Data presented herein have shown that lung adenocarcinomas in the intrinsic molecular subtypes have significantly different alterations in gene sequence mutations, chromosomal instability, regional DNA copy number, DNA methylation, and integrated combinations. We strengthen the evidence for subtype-alteration associations by a priori hypothesis testing in a previously-uncharacterized cohort from our institution, which provided substantial confidence that these associations are robust. Our results indicate that the intrinsic, naturally-occurring molecular subtypes are not only a gene expression phenomenon but also a representation of different variants of LAD disease defined by different genomic alterations.
Whether in clinical management or in laboratory models, LAD is primarily classified by morphology, mutations, or clinical characteristics. The LAD intrinsic molecular subtypes capture many clinically-relevant phenotypes from these separate classifications. Bronchioid is represented by patients who are female and nonsmoking, who have a superior survival outcome, and who present with well-differentiated, bronchioloalveolar morphology, early stage and EGFR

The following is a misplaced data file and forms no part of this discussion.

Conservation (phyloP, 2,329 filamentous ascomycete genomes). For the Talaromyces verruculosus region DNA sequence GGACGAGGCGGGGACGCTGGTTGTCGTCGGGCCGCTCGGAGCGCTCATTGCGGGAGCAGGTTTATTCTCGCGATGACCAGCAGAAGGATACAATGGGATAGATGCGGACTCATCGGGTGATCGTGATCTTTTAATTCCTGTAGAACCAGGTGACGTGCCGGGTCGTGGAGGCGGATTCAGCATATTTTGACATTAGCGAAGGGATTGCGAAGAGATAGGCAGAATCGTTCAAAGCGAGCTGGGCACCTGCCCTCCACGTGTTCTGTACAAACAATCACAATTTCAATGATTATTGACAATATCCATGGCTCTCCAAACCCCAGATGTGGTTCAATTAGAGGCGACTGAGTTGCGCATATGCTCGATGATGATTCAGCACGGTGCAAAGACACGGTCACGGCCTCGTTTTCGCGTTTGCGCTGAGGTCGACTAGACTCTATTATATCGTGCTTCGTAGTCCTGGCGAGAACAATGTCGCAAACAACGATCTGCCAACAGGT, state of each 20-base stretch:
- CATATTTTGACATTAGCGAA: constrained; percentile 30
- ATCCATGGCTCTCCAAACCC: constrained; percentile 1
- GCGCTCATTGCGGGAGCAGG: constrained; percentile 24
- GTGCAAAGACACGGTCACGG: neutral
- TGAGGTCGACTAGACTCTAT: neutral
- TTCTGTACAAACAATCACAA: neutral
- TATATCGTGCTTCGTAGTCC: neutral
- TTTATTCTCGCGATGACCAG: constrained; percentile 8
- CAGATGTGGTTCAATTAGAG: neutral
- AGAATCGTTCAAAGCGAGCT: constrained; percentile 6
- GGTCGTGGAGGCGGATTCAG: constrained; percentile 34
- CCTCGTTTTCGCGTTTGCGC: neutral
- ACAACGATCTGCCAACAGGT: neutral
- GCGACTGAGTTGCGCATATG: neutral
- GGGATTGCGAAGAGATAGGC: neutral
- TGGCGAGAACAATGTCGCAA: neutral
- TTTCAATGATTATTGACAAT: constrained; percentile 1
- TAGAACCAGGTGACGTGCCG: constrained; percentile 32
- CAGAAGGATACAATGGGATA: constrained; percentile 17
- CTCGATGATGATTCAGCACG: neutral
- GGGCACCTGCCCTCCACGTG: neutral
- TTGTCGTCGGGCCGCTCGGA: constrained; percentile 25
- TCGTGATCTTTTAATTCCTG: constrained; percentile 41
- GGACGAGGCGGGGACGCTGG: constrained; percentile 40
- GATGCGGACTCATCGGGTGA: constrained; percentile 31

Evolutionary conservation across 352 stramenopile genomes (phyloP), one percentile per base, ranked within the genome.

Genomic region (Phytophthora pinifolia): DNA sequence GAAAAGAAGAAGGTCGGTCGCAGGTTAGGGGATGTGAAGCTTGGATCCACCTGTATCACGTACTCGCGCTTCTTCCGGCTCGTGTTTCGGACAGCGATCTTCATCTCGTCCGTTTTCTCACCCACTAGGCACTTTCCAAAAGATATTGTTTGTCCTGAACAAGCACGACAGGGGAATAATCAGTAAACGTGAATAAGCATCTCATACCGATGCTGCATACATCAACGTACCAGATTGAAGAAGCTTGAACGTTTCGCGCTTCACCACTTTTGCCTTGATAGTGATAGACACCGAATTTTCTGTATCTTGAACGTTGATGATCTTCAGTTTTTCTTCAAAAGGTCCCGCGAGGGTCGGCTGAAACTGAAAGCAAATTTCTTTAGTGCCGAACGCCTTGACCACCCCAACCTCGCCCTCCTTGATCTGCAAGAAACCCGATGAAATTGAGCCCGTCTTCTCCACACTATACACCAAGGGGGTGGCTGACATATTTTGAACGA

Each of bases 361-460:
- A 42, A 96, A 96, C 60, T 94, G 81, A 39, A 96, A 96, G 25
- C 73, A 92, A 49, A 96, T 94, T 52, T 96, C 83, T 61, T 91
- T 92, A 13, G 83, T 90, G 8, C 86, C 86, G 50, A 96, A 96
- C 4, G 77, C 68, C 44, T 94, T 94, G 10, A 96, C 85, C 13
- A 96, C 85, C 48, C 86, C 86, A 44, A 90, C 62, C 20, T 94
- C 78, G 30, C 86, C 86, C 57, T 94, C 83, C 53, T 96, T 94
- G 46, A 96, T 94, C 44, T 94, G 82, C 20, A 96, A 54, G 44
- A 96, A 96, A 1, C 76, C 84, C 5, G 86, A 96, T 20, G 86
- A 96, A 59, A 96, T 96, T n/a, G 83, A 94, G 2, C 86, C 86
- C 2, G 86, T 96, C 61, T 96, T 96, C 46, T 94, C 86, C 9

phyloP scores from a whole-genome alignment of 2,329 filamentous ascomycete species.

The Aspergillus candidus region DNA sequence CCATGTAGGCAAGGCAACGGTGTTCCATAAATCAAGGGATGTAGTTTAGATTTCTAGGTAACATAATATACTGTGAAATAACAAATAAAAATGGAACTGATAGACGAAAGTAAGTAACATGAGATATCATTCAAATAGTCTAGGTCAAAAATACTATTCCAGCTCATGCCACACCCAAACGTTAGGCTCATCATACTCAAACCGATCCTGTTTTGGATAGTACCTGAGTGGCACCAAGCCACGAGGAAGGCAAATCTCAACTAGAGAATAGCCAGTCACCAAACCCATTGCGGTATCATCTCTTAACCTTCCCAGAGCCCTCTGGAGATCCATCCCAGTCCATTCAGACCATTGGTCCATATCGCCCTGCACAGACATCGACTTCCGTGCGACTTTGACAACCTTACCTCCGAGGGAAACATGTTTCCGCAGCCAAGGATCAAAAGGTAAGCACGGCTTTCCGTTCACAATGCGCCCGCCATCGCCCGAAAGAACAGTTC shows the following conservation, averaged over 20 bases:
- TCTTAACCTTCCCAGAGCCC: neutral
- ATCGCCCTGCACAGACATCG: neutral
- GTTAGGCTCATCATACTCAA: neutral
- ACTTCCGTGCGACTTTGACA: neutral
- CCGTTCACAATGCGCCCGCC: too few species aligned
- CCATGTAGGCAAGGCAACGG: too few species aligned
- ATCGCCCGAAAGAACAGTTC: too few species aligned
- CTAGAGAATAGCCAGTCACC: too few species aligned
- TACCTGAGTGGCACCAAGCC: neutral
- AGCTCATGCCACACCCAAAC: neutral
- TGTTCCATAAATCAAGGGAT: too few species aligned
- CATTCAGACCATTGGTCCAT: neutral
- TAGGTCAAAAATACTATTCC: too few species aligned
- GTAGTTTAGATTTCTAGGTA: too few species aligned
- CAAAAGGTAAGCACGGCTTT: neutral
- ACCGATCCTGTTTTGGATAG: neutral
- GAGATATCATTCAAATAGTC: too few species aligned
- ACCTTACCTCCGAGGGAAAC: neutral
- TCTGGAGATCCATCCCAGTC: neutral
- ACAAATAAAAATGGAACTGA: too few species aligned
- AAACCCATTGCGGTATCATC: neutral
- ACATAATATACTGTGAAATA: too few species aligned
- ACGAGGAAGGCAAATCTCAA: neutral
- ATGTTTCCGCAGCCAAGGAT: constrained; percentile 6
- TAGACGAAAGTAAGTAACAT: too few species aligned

mutated cancers 
. High smoking exposure, poor survival outcome and late-stage presenting patients are common in the other two subtypes: Magnoid and Squamoid. Magnoid has a high prevalence of patients who are male and have KRAS
. Squamoid includes patients who present with poorly differentiated and solid morphology cancers 
This comprehensive genomic analysis provides significant insights into subtype-specific alterations. For example not only does Bronchioid have the most EGFR
mutations, this subtype also has the most patients with integrated mutation, amplification and overexpression of EGFR
. Although this combination has been observed 
, this is the first evidence that it predominantly occurs in one molecular subtype. Development of the Bronchioid subtype seems to be uniquely dependent on mutant EGFR
, while the rare EGFR
mutants in other subtypes usually have concurrent TP53
mutation. Finally, Bronchioid had the most BRAF
mutants, suggesting a second less common Bronchioid driver, although this mutation is too rare to confirm by our analysis.
In addition to having the most TP53